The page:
- Brandstädt A, Hundt C, Mancini F, Wagner P (2010) Rooted directed path graphs are leaf powers. Discrete Math 310:897–910MATHMathSciNetView ArticleGoogle Scholar
- Corneil DG, Kim H, Natarajan S, Olariu S, Sprague A (1995) Simple linear time recognition of unit interval graphs. Inf Process Lett 55:99–104MATHMathSciNetView ArticleGoogle Scholar
- Figueiredo CMH, Meidanis J, Mello CP (1995) A linear-time algorithm for proper interval graph recognition. Inf Process Lett 56:179–184MATHView ArticleGoogle Scholar
- Lin MC, Rautenbach D, Soulignac FJ, Szwarcfiter JL (2011) Powers of cycles, powers of paths, and distance graph. Discrete Appl Math 159:621–627MATHMathSciNetView ArticleGoogle Scholar
- Lin MC, Soulignac FJ, Szwarcfiter JL (2009) Short models for unit interval graphs. Electron Notes Discrete Math 35:247–255MathSciNetView ArticleGoogle Scholar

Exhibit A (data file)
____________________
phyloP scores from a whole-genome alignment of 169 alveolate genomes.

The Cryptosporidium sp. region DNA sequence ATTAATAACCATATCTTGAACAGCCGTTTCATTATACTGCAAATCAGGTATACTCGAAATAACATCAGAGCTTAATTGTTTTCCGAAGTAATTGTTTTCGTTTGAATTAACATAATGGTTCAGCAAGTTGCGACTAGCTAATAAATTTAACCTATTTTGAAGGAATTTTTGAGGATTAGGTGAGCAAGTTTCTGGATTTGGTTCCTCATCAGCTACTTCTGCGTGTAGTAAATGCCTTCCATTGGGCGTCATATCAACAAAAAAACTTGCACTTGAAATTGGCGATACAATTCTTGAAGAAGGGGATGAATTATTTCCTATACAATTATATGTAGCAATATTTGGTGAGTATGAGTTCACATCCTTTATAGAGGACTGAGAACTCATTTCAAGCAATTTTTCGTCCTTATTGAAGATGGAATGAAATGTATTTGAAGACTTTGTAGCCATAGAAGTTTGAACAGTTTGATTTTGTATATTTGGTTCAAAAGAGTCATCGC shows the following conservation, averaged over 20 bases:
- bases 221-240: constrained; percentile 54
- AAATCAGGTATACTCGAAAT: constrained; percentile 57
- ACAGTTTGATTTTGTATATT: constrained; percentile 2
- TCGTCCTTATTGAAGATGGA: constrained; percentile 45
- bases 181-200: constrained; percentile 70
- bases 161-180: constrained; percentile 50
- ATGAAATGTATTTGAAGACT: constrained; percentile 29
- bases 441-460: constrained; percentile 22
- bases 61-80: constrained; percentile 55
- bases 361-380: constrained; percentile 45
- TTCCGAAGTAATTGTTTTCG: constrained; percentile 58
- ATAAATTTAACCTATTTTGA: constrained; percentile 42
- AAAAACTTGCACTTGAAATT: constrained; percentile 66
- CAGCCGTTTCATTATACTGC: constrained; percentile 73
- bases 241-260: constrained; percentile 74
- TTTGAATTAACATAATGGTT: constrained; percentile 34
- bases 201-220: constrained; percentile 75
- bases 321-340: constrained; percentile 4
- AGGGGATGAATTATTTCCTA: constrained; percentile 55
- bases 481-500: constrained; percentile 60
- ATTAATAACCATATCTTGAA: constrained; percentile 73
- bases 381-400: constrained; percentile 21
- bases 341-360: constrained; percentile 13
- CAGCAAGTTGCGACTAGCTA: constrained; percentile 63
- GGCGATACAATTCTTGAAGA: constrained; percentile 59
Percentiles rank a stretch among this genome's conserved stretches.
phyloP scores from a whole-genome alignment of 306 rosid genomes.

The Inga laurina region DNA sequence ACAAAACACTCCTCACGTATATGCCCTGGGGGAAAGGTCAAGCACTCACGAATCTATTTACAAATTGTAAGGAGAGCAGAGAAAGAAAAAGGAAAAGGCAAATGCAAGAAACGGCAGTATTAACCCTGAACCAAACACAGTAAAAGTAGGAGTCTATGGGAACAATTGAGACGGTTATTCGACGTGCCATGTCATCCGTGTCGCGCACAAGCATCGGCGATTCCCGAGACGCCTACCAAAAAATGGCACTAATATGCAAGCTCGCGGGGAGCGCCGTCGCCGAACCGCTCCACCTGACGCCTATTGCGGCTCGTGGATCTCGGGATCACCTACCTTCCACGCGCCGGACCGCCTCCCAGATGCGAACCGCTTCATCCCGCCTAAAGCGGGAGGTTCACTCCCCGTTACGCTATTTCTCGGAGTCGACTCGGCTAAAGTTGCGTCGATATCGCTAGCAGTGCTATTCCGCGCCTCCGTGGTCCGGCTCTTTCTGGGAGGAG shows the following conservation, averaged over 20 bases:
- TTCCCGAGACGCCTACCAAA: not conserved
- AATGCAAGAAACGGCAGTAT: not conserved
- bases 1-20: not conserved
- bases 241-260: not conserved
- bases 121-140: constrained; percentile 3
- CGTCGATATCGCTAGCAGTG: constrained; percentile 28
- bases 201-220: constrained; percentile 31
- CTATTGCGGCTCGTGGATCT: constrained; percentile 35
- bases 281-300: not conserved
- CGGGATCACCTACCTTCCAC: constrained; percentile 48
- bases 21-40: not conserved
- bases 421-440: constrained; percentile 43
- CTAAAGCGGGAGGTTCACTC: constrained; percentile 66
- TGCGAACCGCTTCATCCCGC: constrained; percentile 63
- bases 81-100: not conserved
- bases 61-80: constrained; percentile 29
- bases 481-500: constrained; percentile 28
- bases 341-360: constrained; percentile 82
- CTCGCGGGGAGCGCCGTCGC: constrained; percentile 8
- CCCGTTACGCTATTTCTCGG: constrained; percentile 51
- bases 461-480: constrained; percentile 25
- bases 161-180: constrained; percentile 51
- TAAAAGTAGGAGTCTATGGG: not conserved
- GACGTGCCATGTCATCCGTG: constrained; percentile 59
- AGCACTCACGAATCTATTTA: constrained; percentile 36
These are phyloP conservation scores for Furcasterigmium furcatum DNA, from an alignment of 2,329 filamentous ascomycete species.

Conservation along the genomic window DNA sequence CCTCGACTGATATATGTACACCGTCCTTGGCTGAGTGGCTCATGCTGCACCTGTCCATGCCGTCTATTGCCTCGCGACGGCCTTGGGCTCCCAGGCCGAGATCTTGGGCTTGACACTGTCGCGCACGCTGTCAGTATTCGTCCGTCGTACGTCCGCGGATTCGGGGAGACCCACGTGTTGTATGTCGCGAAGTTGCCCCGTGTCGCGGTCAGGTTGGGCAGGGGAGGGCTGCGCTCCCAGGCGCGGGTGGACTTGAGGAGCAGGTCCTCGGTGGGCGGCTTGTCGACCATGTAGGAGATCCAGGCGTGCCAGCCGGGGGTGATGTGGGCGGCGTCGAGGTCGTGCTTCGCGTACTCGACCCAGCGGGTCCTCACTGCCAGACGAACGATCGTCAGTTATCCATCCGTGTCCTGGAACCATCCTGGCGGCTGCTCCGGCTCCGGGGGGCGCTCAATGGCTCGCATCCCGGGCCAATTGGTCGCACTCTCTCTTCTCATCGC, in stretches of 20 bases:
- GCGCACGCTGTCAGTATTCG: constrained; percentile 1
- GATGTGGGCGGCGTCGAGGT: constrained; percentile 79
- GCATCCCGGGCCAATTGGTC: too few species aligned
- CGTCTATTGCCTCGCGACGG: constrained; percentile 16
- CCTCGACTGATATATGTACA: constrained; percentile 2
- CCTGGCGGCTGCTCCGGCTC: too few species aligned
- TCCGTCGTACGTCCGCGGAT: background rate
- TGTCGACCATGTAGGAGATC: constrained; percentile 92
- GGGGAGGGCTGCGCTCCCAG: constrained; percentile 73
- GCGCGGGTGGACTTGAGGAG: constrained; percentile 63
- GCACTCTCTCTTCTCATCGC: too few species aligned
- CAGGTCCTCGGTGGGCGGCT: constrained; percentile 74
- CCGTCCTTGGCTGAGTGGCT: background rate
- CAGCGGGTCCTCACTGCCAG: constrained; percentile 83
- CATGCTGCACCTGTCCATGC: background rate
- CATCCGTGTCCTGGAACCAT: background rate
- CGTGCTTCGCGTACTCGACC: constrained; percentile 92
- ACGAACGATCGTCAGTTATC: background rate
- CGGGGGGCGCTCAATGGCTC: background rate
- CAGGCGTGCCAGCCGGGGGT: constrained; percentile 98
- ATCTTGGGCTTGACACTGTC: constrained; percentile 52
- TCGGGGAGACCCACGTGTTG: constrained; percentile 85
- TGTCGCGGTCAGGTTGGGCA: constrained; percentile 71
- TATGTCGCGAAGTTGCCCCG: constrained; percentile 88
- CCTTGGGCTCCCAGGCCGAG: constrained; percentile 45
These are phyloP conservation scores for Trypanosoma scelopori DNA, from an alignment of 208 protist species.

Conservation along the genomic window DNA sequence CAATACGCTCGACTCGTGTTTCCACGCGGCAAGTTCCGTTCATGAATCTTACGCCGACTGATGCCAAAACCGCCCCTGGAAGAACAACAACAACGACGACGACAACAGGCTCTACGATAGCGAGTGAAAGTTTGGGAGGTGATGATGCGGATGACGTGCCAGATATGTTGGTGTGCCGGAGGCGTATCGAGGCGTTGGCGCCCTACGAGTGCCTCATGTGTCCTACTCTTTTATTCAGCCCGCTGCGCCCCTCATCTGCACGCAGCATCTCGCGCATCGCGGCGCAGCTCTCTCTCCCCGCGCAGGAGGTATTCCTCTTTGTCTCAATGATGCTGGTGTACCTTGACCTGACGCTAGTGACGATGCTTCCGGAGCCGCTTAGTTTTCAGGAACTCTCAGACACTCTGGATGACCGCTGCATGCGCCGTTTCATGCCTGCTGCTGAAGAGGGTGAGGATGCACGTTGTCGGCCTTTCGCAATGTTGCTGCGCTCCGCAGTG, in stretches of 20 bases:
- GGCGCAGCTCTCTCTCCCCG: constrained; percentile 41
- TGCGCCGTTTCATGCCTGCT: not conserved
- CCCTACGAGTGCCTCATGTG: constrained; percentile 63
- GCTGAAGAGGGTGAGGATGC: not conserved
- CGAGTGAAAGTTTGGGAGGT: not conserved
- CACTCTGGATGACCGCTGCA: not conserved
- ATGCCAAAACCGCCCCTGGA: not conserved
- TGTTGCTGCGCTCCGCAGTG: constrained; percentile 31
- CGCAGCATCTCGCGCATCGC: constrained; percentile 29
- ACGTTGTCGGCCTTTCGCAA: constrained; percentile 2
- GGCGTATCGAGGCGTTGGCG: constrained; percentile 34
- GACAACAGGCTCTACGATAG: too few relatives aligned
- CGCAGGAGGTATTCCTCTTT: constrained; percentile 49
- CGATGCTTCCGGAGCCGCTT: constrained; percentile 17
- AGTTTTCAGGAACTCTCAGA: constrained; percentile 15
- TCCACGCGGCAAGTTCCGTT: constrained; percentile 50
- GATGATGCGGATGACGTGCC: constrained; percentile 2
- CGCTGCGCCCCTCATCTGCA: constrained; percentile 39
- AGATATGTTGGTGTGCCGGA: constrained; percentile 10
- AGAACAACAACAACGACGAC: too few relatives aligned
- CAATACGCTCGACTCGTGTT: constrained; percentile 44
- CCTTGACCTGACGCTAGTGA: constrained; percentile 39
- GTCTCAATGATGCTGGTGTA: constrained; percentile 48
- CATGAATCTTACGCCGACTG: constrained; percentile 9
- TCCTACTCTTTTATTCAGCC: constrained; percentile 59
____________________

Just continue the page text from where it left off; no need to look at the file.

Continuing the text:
- Roberts FS (1968) Representations of indifference relations. Stanford University, StanfordGoogle Scholar
- Sankoff D, Xu X (2008) Tests for gene clusters satisfying the generalized criterion. Lect Notes Comput Sci 5167:152–160MathSciNetView ArticleGoogle Scholar
- Soulignac FJ (2010) On proper and helly circular-arc graphs. Universidad de Buenos Aires, Buenos AiresGoogle Scholar